Number of South Sudanese Entering Uganda Drops

1632 Views Kampala, Uganda

In short
Charlie Yaxley, the Associate External Relations Officer of the United Nations High Commission for Refugees, says the number of those fleeing violence from Juba has reduced compared to a month ago.

Although peace is returning to the South Sudan Capital Juba, between 200 and 300 South Sudanese nationals cross into Uganda on a daily basis. This is a great reduction from the more than 1000 South Sudanese who were crossing into Uganda each day at the peak of the clashes between forces loyal to President, Salva Kiir and his former first vice president, Riek Machar in July.
 

At least 300 people were killed and more than 1.6 million other displaced. Titus Jogo, the Refugee Desk Officer, Office of the Prime Minister, says although peace is returning in Juba, many of the reporting refugees still feel they will be safe when they flee. He says Government is doing its best to rehabilitate and integrate the refugees, some of whom came with injuries.



Charlie Yaxley, the Associate External Relations Officer of the United Nations High Commission for Refugees, says the number of those fleeing violence from Juba has reduced compared to a month ago. Uganda is currently home to 314,000 South Sudanese refugees.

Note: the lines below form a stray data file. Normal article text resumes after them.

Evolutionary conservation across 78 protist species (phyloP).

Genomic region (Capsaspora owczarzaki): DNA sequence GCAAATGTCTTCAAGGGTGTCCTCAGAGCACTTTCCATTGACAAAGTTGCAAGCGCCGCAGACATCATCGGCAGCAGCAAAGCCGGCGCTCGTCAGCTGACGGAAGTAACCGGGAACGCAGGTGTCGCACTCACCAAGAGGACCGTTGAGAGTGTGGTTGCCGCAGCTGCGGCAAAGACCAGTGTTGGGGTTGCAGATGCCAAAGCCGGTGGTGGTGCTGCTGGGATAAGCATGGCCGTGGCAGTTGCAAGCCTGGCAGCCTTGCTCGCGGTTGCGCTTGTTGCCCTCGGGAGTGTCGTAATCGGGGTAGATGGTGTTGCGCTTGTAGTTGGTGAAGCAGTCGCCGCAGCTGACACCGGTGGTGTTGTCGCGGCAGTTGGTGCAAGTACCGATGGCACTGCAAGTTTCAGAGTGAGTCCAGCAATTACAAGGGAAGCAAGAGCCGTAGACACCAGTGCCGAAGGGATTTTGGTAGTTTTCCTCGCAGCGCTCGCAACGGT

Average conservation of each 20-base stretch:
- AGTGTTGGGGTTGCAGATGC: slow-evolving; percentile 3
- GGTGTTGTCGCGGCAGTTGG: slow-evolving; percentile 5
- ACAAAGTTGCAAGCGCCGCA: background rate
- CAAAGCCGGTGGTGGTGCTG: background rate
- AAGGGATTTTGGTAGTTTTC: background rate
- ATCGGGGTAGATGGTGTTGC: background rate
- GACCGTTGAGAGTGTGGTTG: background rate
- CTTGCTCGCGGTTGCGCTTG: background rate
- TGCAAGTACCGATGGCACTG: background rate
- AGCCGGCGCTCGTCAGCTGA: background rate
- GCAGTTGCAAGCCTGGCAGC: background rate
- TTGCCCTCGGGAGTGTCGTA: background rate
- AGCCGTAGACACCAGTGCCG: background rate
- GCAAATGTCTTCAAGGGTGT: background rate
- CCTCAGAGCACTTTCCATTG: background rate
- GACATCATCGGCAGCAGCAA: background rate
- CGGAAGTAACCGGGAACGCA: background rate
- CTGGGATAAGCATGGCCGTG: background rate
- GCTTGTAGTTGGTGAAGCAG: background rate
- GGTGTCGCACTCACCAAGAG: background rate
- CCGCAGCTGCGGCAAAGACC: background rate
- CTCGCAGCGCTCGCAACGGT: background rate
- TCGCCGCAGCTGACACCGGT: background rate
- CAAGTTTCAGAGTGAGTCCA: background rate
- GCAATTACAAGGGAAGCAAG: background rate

Yaxley says the continuous influx of South Sudanese refugees into Uganda raises a major financial challenge as Government, and the UN body is operating under a very tight budget. 

Uganda and UNHCR are operating with a short fall of 21 million dollars under their budget to cater for the needs of the refugees such as providing food, shelter and medication among other things. He appealed to donors and well-wishers to provide shelter and medicine for refugees in various camps.

 

About the author

Alex Otto
“Journalism that changes lives is my goal,” Alex Otto has said on more than one occasion. That is his career’s guiding principle. Has been since he was a radio journalist in the northern Ugandan town of Gulu in 2009.

Otto passionately believes his journalism should bring to the fore the voices of the voiceless like the shooting victims of Apaa. Otto tries in his journalism to ask tough questions to those in positions of authority.

Based in the Kampala bureau, Otto is especially interested in covering agriculture, politics, education, human rights, crime, environment and business. He has reported intensively on the post-conflict situation in northern Uganda.

A URN staff member since 2014, Otto previously worked with The Observer Newspaper from 2012 to 2013 and later the Institute for War and Peace Reporting IWPR based in Gulu.

He was the URN Gulu bureau chief 2014-2016.